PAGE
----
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Monday, February 15, 2016, Falgun 3, 1422 BS, Jamadiul Awwal 4, 1437 Hijri


Tax conflict splits US, EU over Apple, McDonald's probes
Published :Monday, 15 February, 2016,  Time : 12:00 AM  View Count : 17

WASHINGTON, Feb 14: Conflict over trans-Atlantic tax practices escalated this week as Treasury Secretary Jack Lew complained to European Commission President Jean-Claude Juncker that American firms are unfair targets of state-aid investigations.
Lew wrote Juncker on Thursday saying the tax probes are hurting international efforts to crack down on corporate tax evasion. He said European Union inquiries are creating "disturbing international tax precedents" and seem to target US-based firms without sufficient justification. The letter raises the US concerns to a higher level, building on previous comments from a senior Treasury tax official.
The EU is pursuing investigations of member nations' tax arrangements with companies including Apple and McDonald's. The commission "appears to be adopting an entirely new legal theory and applying it retroactively in a broad and sweeping manner," Lew said in the letter. "We respectfully urge you to reconsider pursuing these unilateral actions and instead focus on our collective work."
Lew said the United States already is working to stamp out the practice of American companies moving their revenues overseas to avoid paying taxes at home. At the same time, "well-established international tax standards" don't give the EU a right to increase levies, his letter said.
"US multinationals generally do not conduct the cutting- edge research and development that creates substantial value in the European Union, and as a result, comparatively little of their income is attributable to their European operations," Lew said.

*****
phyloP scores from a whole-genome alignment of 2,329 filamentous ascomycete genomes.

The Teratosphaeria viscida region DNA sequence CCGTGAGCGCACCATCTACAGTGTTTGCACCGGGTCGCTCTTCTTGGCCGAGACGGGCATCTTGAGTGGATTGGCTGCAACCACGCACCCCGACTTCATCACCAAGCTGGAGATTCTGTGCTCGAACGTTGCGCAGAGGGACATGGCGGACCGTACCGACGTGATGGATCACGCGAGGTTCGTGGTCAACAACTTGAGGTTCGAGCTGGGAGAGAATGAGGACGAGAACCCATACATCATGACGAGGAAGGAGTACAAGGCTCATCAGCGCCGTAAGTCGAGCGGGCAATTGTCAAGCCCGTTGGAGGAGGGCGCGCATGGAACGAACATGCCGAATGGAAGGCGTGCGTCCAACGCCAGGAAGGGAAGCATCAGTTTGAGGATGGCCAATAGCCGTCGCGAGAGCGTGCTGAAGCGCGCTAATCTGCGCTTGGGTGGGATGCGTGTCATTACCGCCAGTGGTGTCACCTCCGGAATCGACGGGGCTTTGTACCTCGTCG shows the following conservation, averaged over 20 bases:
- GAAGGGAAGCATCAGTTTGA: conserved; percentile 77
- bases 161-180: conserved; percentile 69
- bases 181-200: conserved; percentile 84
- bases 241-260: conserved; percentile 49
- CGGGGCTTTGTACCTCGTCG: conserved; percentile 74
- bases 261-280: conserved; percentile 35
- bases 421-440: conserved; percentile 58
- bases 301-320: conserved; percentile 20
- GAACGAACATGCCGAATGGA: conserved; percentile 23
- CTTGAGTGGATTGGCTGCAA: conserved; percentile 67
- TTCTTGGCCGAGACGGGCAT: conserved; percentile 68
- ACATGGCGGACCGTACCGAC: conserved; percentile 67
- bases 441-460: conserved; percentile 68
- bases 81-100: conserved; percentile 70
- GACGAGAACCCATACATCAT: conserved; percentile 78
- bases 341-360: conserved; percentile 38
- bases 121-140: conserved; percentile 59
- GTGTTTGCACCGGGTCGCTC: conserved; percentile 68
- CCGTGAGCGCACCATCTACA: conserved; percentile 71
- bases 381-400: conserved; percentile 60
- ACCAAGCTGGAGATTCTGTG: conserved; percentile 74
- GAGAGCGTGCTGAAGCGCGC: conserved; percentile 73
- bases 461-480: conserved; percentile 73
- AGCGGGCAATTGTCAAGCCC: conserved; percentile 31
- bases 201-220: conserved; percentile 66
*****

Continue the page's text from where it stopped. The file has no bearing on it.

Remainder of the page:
Apple, McDonald's and Starbucks are already subject to EU investigations, and EU Competition Commissioner Margrethe Vestager last month signalled she's willing to add Google parent Alphabet's recent 130 million-pound ($188m) tax deal with the UK to her growing list of investigations. At the same time, the EU has maintained it's not singling out US-based corporate titans.
In response to Lew's letter, the Brussels-based commission insisted its actions aren't targeted and are in line with the bloc's longstanding principles. "EU law applies indiscriminately to all companies operating in Europe - there is absolutely no bias against US companies," the EU's executive arm said.
Vestager last month announced a probe into Belgian pacts with mainly European firms, seeking to recover as much as 700 million euros ($793m) in tax breaks for at least 35 companies, including Anheuser-Busch InBev and BP. Responding to Lew's letter, the commission said its tax-ruling decisions have so far mostly sought to recoup taxes from European companies.    ?The Washington Post











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